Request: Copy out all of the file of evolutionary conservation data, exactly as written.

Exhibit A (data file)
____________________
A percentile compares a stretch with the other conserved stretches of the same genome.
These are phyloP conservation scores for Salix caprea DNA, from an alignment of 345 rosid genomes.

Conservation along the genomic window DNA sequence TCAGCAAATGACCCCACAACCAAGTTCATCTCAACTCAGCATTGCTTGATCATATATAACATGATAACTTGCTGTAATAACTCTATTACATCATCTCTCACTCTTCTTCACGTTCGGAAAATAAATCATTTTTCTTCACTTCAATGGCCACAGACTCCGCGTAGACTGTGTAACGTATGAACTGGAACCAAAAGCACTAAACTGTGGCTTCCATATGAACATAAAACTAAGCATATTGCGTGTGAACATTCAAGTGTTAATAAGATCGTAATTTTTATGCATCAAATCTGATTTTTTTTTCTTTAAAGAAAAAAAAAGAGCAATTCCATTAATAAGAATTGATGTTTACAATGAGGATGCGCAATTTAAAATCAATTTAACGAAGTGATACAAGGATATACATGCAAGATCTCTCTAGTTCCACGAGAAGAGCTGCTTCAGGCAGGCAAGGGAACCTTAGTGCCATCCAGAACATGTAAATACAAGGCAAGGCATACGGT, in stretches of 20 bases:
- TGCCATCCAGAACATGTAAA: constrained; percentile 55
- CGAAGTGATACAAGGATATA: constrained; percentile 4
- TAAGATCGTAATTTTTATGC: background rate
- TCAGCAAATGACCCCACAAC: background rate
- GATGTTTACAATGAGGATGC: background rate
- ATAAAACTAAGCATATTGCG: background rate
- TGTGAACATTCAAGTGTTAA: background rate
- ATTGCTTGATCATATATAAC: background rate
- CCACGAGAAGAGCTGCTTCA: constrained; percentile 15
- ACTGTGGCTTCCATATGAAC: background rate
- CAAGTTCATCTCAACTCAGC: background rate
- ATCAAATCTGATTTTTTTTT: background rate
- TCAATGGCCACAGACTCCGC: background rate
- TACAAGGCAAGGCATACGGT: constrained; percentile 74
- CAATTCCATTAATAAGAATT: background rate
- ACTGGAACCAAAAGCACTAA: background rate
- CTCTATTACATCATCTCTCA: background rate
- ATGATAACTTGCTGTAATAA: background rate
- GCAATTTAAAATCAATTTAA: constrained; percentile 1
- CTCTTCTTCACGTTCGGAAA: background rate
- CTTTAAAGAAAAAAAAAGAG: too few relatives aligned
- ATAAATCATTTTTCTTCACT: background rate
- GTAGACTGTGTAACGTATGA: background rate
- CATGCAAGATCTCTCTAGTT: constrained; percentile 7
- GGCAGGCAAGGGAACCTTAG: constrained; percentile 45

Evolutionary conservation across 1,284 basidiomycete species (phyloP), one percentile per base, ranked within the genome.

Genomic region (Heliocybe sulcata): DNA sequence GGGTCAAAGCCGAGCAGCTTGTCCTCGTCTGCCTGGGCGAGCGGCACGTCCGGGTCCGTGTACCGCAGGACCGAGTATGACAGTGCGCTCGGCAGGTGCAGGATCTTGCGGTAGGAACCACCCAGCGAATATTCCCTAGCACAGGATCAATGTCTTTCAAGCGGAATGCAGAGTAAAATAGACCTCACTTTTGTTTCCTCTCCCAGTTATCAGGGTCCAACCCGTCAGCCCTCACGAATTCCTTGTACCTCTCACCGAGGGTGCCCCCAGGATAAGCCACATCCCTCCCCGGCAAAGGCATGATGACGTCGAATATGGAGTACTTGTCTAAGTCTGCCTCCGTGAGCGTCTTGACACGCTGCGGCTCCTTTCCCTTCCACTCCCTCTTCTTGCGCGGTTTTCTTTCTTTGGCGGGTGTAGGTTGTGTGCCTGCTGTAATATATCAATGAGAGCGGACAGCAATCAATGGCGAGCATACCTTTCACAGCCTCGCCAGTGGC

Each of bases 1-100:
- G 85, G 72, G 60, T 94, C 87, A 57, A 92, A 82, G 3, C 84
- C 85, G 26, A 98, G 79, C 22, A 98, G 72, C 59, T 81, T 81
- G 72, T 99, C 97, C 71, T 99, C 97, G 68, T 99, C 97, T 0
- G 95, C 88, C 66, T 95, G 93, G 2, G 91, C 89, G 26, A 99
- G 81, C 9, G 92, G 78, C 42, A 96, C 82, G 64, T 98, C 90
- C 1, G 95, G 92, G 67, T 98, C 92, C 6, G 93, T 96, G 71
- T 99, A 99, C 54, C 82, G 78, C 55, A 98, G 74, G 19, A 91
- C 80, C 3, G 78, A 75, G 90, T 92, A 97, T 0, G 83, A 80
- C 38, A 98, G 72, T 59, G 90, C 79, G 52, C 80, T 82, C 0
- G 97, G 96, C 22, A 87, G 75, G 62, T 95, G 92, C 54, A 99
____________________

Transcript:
A percentile compares a stretch with the other conserved stretches of the same genome.
These are phyloP conservation scores for Salix caprea DNA, from an alignment of 345 rosid genomes.

Conservation along the genomic window DNA sequence TCAGCAAATGACCCCACAACCAAGTTCATCTCAACTCAGCATTGCTTGATCATATATAACATGATAACTTGCTGTAATAACTCTATTACATCATCTCTCACTCTTCTTCACGTTCGGAAAATAAATCATTTTTCTTCACTTCAATGGCCACAGACTCCGCGTAGACTGTGTAACGTATGAACTGGAACCAAAAGCACTAAACTGTGGCTTCCATATGAACATAAAACTAAGCATATTGCGTGTGAACATTCAAGTGTTAATAAGATCGTAATTTTTATGCATCAAATCTGATTTTTTTTTCTTTAAAGAAAAAAAAAGAGCAATTCCATTAATAAGAATTGATGTTTACAATGAGGATGCGCAATTTAAAATCAATTTAACGAAGTGATACAAGGATATACATGCAAGATCTCTCTAGTTCCACGAGAAGAGCTGCTTCAGGCAGGCAAGGGAACCTTAGTGCCATCCAGAACATGTAAATACAAGGCAAGGCATACGGT, in stretches of 20 bases:
- TGCCATCCAGAACATGTAAA: constrained; percentile 55
- CGAAGTGATACAAGGATATA: constrained; percentile 4
- TAAGATCGTAATTTTTATGC: background rate
- TCAGCAAATGACCCCACAAC: background rate
- GATGTTTACAATGAGGATGC: background rate
- ATAAAACTAAGCATATTGCG: background rate
- TGTGAACATTCAAGTGTTAA: background rate
- ATTGCTTGATCATATATAAC: background rate
- CCACGAGAAGAGCTGCTTCA: constrained; percentile 15
- ACTGTGGCTTCCATATGAAC: background rate
- CAAGTTCATCTCAACTCAGC: background rate
- ATCAAATCTGATTTTTTTTT: background rate
- TCAATGGCCACAGACTCCGC: background rate
- TACAAGGCAAGGCATACGGT: constrained; percentile 74
- CAATTCCATTAATAAGAATT: background rate
- ACTGGAACCAAAAGCACTAA: background rate
- CTCTATTACATCATCTCTCA: background rate
- ATGATAACTTGCTGTAATAA: background rate
- GCAATTTAAAATCAATTTAA: constrained; percentile 1
- CTCTTCTTCACGTTCGGAAA: background rate
- CTTTAAAGAAAAAAAAAGAG: too few relatives aligned
- ATAAATCATTTTTCTTCACT: background rate
- GTAGACTGTGTAACGTATGA: background rate
- CATGCAAGATCTCTCTAGTT: constrained; percentile 7
- GGCAGGCAAGGGAACCTTAG: constrained; percentile 45

Evolutionary conservation across 1,284 basidiomycete species (phyloP), one percentile per base, ranked within the genome.

Genomic region (Heliocybe sulcata): DNA sequence GGGTCAAAGCCGAGCAGCTTGTCCTCGTCTGCCTGGGCGAGCGGCACGTCCGGGTCCGTGTACCGCAGGACCGAGTATGACAGTGCGCTCGGCAGGTGCAGGATCTTGCGGTAGGAACCACCCAGCGAATATTCCCTAGCACAGGATCAATGTCTTTCAAGCGGAATGCAGAGTAAAATAGACCTCACTTTTGTTTCCTCTCCCAGTTATCAGGGTCCAACCCGTCAGCCCTCACGAATTCCTTGTACCTCTCACCGAGGGTGCCCCCAGGATAAGCCACATCCCTCCCCGGCAAAGGCATGATGACGTCGAATATGGAGTACTTGTCTAAGTCTGCCTCCGTGAGCGTCTTGACACGCTGCGGCTCCTTTCCCTTCCACTCCCTCTTCTTGCGCGGTTTTCTTTCTTTGGCGGGTGTAGGTTGTGTGCCTGCTGTAATATATCAATGAGAGCGGACAGCAATCAATGGCGAGCATACCTTTCACAGCCTCGCCAGTGGC

Each of bases 1-100:
- G 85, G 72, G 60, T 94, C 87, A 57, A 92, A 82, G 3, C 84
- C 85, G 26, A 98, G 79, C 22, A 98, G 72, C 59, T 81, T 81
- G 72, T 99, C 97, C 71, T 99, C 97, G 68, T 99, C 97, T 0
- G 95, C 88, C 66, T 95, G 93, G 2, G 91, C 89, G 26, A 99
- G 81, C 9, G 92, G 78, C 42, A 96, C 82, G 64, T 98, C 90
- C 1, G 95, G 92, G 67, T 98, C 92, C 6, G 93, T 96, G 71
- T 99, A 99, C 54, C 82, G 78, C 55, A 98, G 74, G 19, A 91
- C 80, C 3, G 78, A 75, G 90, T 92, A 97, T 0, G 83, A 80
- C 38, A 98, G 72, T 59, G 90, C 79, G 52, C 80, T 82, C 0
- G 97, G 96, C 22, A 87, G 75, G 62, T 95, G 92, C 54, A 99